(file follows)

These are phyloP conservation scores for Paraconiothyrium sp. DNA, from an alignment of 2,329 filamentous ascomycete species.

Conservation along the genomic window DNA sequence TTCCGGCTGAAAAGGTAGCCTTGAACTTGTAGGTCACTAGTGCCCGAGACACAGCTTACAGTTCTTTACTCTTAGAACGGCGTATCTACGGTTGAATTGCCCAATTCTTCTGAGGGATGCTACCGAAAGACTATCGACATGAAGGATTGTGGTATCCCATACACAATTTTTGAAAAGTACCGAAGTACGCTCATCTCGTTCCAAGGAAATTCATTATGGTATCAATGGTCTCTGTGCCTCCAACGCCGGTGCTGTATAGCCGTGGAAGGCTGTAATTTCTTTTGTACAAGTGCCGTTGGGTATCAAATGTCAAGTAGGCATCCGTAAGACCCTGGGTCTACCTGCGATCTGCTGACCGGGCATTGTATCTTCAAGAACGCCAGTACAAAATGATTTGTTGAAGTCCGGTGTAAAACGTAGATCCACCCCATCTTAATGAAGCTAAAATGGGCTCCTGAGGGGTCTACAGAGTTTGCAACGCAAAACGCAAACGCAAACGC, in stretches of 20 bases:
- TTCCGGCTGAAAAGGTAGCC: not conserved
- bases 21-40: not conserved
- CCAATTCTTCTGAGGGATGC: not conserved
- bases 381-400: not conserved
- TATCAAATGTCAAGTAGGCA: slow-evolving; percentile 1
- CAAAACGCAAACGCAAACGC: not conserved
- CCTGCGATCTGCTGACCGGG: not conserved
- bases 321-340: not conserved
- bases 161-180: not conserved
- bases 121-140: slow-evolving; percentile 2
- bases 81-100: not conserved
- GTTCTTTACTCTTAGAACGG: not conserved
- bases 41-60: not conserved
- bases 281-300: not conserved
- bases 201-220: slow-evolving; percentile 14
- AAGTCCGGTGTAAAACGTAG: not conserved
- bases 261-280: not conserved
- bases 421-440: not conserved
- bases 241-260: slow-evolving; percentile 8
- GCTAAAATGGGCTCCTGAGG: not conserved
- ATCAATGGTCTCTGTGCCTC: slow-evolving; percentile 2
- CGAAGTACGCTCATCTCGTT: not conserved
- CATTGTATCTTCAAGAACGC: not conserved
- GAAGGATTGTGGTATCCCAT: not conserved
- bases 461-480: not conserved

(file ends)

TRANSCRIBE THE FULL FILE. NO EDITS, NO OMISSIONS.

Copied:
These are phyloP conservation scores for Paraconiothyrium sp. DNA, from an alignment of 2,329 filamentous ascomycete species.

Conservation along the genomic window DNA sequence TTCCGGCTGAAAAGGTAGCCTTGAACTTGTAGGTCACTAGTGCCCGAGACACAGCTTACAGTTCTTTACTCTTAGAACGGCGTATCTACGGTTGAATTGCCCAATTCTTCTGAGGGATGCTACCGAAAGACTATCGACATGAAGGATTGTGGTATCCCATACACAATTTTTGAAAAGTACCGAAGTACGCTCATCTCGTTCCAAGGAAATTCATTATGGTATCAATGGTCTCTGTGCCTCCAACGCCGGTGCTGTATAGCCGTGGAAGGCTGTAATTTCTTTTGTACAAGTGCCGTTGGGTATCAAATGTCAAGTAGGCATCCGTAAGACCCTGGGTCTACCTGCGATCTGCTGACCGGGCATTGTATCTTCAAGAACGCCAGTACAAAATGATTTGTTGAAGTCCGGTGTAAAACGTAGATCCACCCCATCTTAATGAAGCTAAAATGGGCTCCTGAGGGGTCTACAGAGTTTGCAACGCAAAACGCAAACGCAAACGC, in stretches of 20 bases:
- TTCCGGCTGAAAAGGTAGCC: not conserved
- bases 21-40: not conserved
- CCAATTCTTCTGAGGGATGC: not conserved
- bases 381-400: not conserved
- TATCAAATGTCAAGTAGGCA: slow-evolving; percentile 1
- CAAAACGCAAACGCAAACGC: not conserved
- CCTGCGATCTGCTGACCGGG: not conserved
- bases 321-340: not conserved
- bases 161-180: not conserved
- bases 121-140: slow-evolving; percentile 2
- bases 81-100: not conserved
- GTTCTTTACTCTTAGAACGG: not conserved
- bases 41-60: not conserved
- bases 281-300: not conserved
- bases 201-220: slow-evolving; percentile 14
- AAGTCCGGTGTAAAACGTAG: not conserved
- bases 261-280: not conserved
- bases 421-440: not conserved
- bases 241-260: slow-evolving; percentile 8
- GCTAAAATGGGCTCCTGAGG: not conserved
- ATCAATGGTCTCTGTGCCTC: slow-evolving; percentile 2
- CGAAGTACGCTCATCTCGTT: not conserved
- CATTGTATCTTCAAGAACGC: not conserved
- GAAGGATTGTGGTATCCCAT: not conserved
- bases 461-480: not conserved